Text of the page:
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Canadian DJ duo MSTRKRFT let their gear make the music on ‘Operator’

“Removing the visual component from musical creation gets you thinking in different ways.”

Balancing modern and retro sounds in electronic music can be a tricky business. That’s something the Canadian DJ duo known as MSTRKRFT understands all too well. And Jesse F. Keeler (also known for his work in Death From Above 1979) and his partner Al-P (full name: Alex Puodziukas) made damn sure of finding that balance while they were working on their first album in seven years, Operator, out now on various formats via Last Gang.

The bedrock for many an Operator song comes from the sounds MSTRKRFT got by using vintage Roland TR-707, TR-808, and TR-909s drum machines. From the whooshing, table-setting intro to Wrong Glass Sir to the sturm und clang of Priceless (featuring a guest vocal from Sonny Kay of The VSS) to the furious windup of the punk-electro clash of Go On Without Me, Operator deftly walks the fine line of being both current and classic at the same time.

“There’s a classic sound to those Roland machines, and we decided we were going to run with that sound palette and do as much as we could with those ‘fixed’ sounds,” Al-P told Digital Trends. Added Keeler, “I think it has to do with our level of comfort with the sounds we get. We’re so used to working with those machines that sometimes we’ll think, ‘Oh, I wish that sound was a little bit more like this, and had this different thing.’ But then one or the other of us will go, ‘Well, we’ve already got that. It’s right here!’”

Digital Trends called Keeler and Al-P up at their homebase in Toronto to discuss the deliberately not-smooth mixes of Operator, the benefits and the limits of hi-res recording, and why good mastering is hard to find. It’s a MSTRCLSS in action.

Digital Trends: Is it easier for artists who have just about any plug-in at their fingertips to make music these days, or is it harder when you’re working with hardcore analog gear like you guys do?

Al-P: This record is made entirely with gear. Obviously, there are some sort of convenience advantages to working in the computer — or in the box, as we would say. But in terms of the sound, and the sound design — and this may not be true for everybody, but for us it is — it’s a very stifling way to work. The mouse is like one finger. You’re trying to play with the interrelation between different modifying factors while designing a sound one finger at a time.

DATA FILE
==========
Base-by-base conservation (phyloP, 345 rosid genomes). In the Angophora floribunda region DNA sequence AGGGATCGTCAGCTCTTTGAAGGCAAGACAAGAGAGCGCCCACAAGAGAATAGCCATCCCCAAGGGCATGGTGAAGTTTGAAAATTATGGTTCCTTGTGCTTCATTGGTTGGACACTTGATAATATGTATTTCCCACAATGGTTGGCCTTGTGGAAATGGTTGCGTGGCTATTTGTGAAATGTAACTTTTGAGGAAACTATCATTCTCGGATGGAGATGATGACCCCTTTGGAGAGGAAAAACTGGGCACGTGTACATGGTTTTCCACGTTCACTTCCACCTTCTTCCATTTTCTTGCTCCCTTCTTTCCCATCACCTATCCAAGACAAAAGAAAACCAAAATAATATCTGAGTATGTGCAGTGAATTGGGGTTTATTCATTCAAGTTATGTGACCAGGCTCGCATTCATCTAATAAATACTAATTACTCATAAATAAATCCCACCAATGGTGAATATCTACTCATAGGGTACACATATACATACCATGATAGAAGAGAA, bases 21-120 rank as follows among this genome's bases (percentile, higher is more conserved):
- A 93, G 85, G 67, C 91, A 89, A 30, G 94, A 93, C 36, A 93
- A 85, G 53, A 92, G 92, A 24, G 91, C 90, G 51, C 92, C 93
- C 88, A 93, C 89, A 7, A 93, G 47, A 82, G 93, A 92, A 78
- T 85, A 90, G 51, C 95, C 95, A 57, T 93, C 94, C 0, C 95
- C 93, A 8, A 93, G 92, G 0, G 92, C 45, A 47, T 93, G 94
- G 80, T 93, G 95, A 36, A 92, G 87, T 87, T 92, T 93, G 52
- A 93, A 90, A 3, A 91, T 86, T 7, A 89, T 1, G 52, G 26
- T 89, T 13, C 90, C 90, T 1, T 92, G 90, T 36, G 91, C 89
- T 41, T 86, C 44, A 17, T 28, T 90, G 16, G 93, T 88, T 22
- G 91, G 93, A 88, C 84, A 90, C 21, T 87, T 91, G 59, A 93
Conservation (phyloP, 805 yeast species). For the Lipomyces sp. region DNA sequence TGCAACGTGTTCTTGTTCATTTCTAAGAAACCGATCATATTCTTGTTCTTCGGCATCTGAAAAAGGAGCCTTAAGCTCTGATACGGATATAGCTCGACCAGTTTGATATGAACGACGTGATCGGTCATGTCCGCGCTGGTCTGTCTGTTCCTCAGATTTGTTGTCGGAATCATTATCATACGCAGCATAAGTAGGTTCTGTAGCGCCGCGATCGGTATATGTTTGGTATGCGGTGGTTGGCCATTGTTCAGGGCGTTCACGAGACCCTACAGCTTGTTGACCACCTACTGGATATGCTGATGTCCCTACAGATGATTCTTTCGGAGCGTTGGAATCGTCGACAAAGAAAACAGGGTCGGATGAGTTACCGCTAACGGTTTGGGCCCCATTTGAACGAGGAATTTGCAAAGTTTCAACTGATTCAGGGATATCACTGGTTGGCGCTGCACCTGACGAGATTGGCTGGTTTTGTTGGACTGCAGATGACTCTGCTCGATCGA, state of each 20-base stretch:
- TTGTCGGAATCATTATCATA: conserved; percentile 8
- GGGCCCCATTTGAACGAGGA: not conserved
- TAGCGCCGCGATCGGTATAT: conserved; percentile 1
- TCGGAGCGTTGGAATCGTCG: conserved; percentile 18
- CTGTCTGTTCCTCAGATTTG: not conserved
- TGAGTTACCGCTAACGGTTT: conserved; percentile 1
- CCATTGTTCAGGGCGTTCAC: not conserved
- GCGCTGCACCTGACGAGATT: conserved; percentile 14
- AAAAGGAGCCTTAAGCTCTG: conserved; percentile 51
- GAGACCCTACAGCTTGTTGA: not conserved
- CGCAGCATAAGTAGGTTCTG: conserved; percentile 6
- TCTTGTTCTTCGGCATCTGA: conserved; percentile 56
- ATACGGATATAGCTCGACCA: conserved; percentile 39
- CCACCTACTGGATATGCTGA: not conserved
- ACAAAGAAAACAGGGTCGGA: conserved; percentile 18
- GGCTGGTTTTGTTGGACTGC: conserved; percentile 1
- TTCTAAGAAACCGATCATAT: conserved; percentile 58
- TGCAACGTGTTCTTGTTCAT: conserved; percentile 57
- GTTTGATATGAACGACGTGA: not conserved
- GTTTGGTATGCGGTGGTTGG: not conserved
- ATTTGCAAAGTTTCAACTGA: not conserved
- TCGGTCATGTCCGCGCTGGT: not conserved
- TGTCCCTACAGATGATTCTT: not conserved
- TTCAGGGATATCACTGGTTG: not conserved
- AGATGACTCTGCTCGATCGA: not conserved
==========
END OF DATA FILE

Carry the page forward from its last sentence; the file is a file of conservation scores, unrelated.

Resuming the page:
Maybe people are accustomed to always interacting with computers that way. I realize there are ways to get around that with controllers — red knobs on a MIDI controller to whatever the synth is — but all of the computer stuff is designed to avoid all of the errors, problems, and undesirable stuff that can happen while you’re experimenting with sound. We didn’t want any of that. We didn’t want any of those safeguards. We wanted to leave all the errors in, and leave all the noise in. There was a lot of “accepting” on our part for the way things sounded, and just running with it.

Is there one good example of a noisy, error-filled “happy accident” on Operator?

Al-P: There’s an obvious one for us called Playing With Itself. We always record everything, and there was a patch on Jesse’s modular synth pad that was producing some interesting things. We stepped out of the room to take a break, and when we came back in, we did a quick playback to listen to it. We found the machine had kept playing this evolved modular thing that we got excited about.

But when we tried to insert ourselves into it to try to refine it, everything kind of fell apart. The result was the machines did something on their own which we couldn’t have thought to do on purpose, and that’s where the song and the title come from.

I love the percussion on that song, and the way the vocals keep swirling around in the mix.

Jesse F. Keeler: That whole song is supposed to be nauseating. I love it. I love how gross and how musically unsatisfying it is, in terms of what happens with the chords.

Right — it goes unresolved.

We didn’t want any safeguards. We wanted to leave the errors in the mixes.

Keeler: Yeah. That’s this weird thing the modular patch did. I’ve tried to get back to that, and to be honest, I’ve never figured it out.

Al-P: It is interesting, because it never seemed to resolve the same way twice. It just kept going — offset just enough and cross-modulated just enough so that it was constantly evolving.

Keeler: We’ve talked about this song a lot, because the name of it is literal for us in terms of the creation of it, because we weren’t in the room when it was being recorded.

It’s a “sentient” song. I was waiting to hear, “You don’t want to do that, Dave.” (all laugh) Subconsciously, you’re waiting for that moment of resolve, and it doesn’t happen.

Al-P: In the computer, you have a grid where you can have things cycle and repeat. A lot of the songs on the album use primary intervals that are not square — using prime numbers instead of multiples of two. And that’s because by getting out of the computer screen, you can get some interesting results. We not only use that in synth programming, but in arrangements and in patterns. There’s one song that has a 3-bar loop and a 5-bar loop, and there’s another song where there’s a 7-bar loop. That’s a weird interval.

Once you have a few things doing that, you can modulate them in different ways, and things won’t come around again for 36 bars, or whatever the math is.

I’d love to see if you could take it up to 19 bars.

Al-P: We’d be getting into some real abstract music at that point! The funny thing is working on something that’s 5 bars before it reps. I don’t think when you’re listening back to the music that you’re going to notice it, because it does end up being musical in the end.